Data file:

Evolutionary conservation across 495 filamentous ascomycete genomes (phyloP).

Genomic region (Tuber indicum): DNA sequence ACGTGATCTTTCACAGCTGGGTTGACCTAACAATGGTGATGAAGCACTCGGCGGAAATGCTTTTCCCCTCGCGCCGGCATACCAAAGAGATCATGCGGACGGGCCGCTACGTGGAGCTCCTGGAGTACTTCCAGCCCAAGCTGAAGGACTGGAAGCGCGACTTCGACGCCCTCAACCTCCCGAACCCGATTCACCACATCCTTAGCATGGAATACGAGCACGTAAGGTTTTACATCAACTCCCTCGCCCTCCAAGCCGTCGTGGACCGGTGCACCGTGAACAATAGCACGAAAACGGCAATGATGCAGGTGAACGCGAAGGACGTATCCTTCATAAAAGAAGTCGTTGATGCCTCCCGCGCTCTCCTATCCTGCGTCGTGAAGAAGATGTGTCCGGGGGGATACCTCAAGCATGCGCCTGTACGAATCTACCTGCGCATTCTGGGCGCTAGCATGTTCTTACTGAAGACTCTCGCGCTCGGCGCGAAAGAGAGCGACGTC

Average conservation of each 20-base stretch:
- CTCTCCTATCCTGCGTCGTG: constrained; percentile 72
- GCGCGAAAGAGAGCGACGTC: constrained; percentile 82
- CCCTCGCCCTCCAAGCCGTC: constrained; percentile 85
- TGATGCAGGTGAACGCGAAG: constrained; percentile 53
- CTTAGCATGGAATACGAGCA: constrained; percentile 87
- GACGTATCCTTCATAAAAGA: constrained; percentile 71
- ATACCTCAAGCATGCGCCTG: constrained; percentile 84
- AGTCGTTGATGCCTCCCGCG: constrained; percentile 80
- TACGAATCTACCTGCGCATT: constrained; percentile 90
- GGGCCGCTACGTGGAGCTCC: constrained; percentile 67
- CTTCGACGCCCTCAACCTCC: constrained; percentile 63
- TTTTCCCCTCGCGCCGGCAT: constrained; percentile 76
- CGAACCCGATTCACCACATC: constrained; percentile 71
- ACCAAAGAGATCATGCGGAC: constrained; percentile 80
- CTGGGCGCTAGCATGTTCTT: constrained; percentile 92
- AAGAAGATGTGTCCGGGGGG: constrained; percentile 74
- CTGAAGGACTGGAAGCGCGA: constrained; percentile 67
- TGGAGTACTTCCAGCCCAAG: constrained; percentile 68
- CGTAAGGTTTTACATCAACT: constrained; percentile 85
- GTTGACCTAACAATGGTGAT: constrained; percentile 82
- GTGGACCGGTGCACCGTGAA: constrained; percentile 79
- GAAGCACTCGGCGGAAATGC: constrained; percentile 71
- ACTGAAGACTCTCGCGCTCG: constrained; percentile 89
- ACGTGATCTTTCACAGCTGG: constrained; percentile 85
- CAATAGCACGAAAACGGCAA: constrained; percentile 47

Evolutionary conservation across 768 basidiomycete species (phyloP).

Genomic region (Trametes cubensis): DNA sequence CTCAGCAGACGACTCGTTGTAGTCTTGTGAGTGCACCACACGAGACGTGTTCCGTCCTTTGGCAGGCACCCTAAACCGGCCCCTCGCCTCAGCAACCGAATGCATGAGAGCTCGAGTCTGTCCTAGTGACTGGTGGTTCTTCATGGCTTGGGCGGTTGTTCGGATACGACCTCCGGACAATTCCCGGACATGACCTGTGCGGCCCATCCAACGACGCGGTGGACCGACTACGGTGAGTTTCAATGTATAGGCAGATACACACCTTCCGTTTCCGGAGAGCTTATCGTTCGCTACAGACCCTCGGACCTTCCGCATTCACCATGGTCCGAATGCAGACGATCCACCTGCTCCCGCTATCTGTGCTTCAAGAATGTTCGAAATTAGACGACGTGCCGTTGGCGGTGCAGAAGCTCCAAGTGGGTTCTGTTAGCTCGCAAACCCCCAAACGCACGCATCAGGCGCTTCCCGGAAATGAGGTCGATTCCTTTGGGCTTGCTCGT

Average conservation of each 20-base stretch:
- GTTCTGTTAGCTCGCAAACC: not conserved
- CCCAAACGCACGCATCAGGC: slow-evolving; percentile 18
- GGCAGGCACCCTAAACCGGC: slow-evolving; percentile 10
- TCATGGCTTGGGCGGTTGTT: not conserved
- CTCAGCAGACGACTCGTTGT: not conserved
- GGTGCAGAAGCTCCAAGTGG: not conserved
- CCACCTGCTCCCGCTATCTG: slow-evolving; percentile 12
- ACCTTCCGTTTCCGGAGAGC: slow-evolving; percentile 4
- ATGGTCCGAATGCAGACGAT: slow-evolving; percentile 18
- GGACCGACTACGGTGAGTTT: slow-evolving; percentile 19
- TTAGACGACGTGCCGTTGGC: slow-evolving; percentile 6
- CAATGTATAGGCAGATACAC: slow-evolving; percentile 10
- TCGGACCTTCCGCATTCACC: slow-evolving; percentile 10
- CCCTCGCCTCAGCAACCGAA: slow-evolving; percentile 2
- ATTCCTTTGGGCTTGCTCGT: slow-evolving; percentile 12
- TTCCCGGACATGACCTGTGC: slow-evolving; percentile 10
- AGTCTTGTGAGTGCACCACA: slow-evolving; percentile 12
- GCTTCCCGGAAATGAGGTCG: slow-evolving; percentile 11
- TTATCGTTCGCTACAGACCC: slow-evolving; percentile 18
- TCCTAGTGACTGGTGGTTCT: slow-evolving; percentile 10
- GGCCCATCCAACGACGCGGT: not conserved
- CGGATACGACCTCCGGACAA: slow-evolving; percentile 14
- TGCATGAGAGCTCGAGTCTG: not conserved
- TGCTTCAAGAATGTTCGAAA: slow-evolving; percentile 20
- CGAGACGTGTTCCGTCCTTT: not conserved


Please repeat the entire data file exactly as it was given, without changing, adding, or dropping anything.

Evolutionary conservation across 495 filamentous ascomycete genomes (phyloP).

Genomic region (Tuber indicum): DNA sequence ACGTGATCTTTCACAGCTGGGTTGACCTAACAATGGTGATGAAGCACTCGGCGGAAATGCTTTTCCCCTCGCGCCGGCATACCAAAGAGATCATGCGGACGGGCCGCTACGTGGAGCTCCTGGAGTACTTCCAGCCCAAGCTGAAGGACTGGAAGCGCGACTTCGACGCCCTCAACCTCCCGAACCCGATTCACCACATCCTTAGCATGGAATACGAGCACGTAAGGTTTTACATCAACTCCCTCGCCCTCCAAGCCGTCGTGGACCGGTGCACCGTGAACAATAGCACGAAAACGGCAATGATGCAGGTGAACGCGAAGGACGTATCCTTCATAAAAGAAGTCGTTGATGCCTCCCGCGCTCTCCTATCCTGCGTCGTGAAGAAGATGTGTCCGGGGGGATACCTCAAGCATGCGCCTGTACGAATCTACCTGCGCATTCTGGGCGCTAGCATGTTCTTACTGAAGACTCTCGCGCTCGGCGCGAAAGAGAGCGACGTC

Average conservation of each 20-base stretch:
- CTCTCCTATCCTGCGTCGTG: constrained; percentile 72
- GCGCGAAAGAGAGCGACGTC: constrained; percentile 82
- CCCTCGCCCTCCAAGCCGTC: constrained; percentile 85
- TGATGCAGGTGAACGCGAAG: constrained; percentile 53
- CTTAGCATGGAATACGAGCA: constrained; percentile 87
- GACGTATCCTTCATAAAAGA: constrained; percentile 71
- ATACCTCAAGCATGCGCCTG: constrained; percentile 84
- AGTCGTTGATGCCTCCCGCG: constrained; percentile 80
- TACGAATCTACCTGCGCATT: constrained; percentile 90
- GGGCCGCTACGTGGAGCTCC: constrained; percentile 67
- CTTCGACGCCCTCAACCTCC: constrained; percentile 63
- TTTTCCCCTCGCGCCGGCAT: constrained; percentile 76
- CGAACCCGATTCACCACATC: constrained; percentile 71
- ACCAAAGAGATCATGCGGAC: constrained; percentile 80
- CTGGGCGCTAGCATGTTCTT: constrained; percentile 92
- AAGAAGATGTGTCCGGGGGG: constrained; percentile 74
- CTGAAGGACTGGAAGCGCGA: constrained; percentile 67
- TGGAGTACTTCCAGCCCAAG: constrained; percentile 68
- CGTAAGGTTTTACATCAACT: constrained; percentile 85
- GTTGACCTAACAATGGTGAT: constrained; percentile 82
- GTGGACCGGTGCACCGTGAA: constrained; percentile 79
- GAAGCACTCGGCGGAAATGC: constrained; percentile 71
- ACTGAAGACTCTCGCGCTCG: constrained; percentile 89
- ACGTGATCTTTCACAGCTGG: constrained; percentile 85
- CAATAGCACGAAAACGGCAA: constrained; percentile 47

Evolutionary conservation across 768 basidiomycete species (phyloP).

Genomic region (Trametes cubensis): DNA sequence CTCAGCAGACGACTCGTTGTAGTCTTGTGAGTGCACCACACGAGACGTGTTCCGTCCTTTGGCAGGCACCCTAAACCGGCCCCTCGCCTCAGCAACCGAATGCATGAGAGCTCGAGTCTGTCCTAGTGACTGGTGGTTCTTCATGGCTTGGGCGGTTGTTCGGATACGACCTCCGGACAATTCCCGGACATGACCTGTGCGGCCCATCCAACGACGCGGTGGACCGACTACGGTGAGTTTCAATGTATAGGCAGATACACACCTTCCGTTTCCGGAGAGCTTATCGTTCGCTACAGACCCTCGGACCTTCCGCATTCACCATGGTCCGAATGCAGACGATCCACCTGCTCCCGCTATCTGTGCTTCAAGAATGTTCGAAATTAGACGACGTGCCGTTGGCGGTGCAGAAGCTCCAAGTGGGTTCTGTTAGCTCGCAAACCCCCAAACGCACGCATCAGGCGCTTCCCGGAAATGAGGTCGATTCCTTTGGGCTTGCTCGT

Average conservation of each 20-base stretch:
- GTTCTGTTAGCTCGCAAACC: not conserved
- CCCAAACGCACGCATCAGGC: slow-evolving; percentile 18
- GGCAGGCACCCTAAACCGGC: slow-evolving; percentile 10
- TCATGGCTTGGGCGGTTGTT: not conserved
- CTCAGCAGACGACTCGTTGT: not conserved
- GGTGCAGAAGCTCCAAGTGG: not conserved
- CCACCTGCTCCCGCTATCTG: slow-evolving; percentile 12
- ACCTTCCGTTTCCGGAGAGC: slow-evolving; percentile 4
- ATGGTCCGAATGCAGACGAT: slow-evolving; percentile 18
- GGACCGACTACGGTGAGTTT: slow-evolving; percentile 19
- TTAGACGACGTGCCGTTGGC: slow-evolving; percentile 6
- CAATGTATAGGCAGATACAC: slow-evolving; percentile 10
- TCGGACCTTCCGCATTCACC: slow-evolving; percentile 10
- CCCTCGCCTCAGCAACCGAA: slow-evolving; percentile 2
- ATTCCTTTGGGCTTGCTCGT: slow-evolving; percentile 12
- TTCCCGGACATGACCTGTGC: slow-evolving; percentile 10
- AGTCTTGTGAGTGCACCACA: slow-evolving; percentile 12
- GCTTCCCGGAAATGAGGTCG: slow-evolving; percentile 11
- TTATCGTTCGCTACAGACCC: slow-evolving; percentile 18
- TCCTAGTGACTGGTGGTTCT: slow-evolving; percentile 10
- GGCCCATCCAACGACGCGGT: not conserved
- CGGATACGACCTCCGGACAA: slow-evolving; percentile 14
- TGCATGAGAGCTCGAGTCTG: not conserved
- TGCTTCAAGAATGTTCGAAA: slow-evolving; percentile 20
- CGAGACGTGTTCCGTCCTTT: not conserved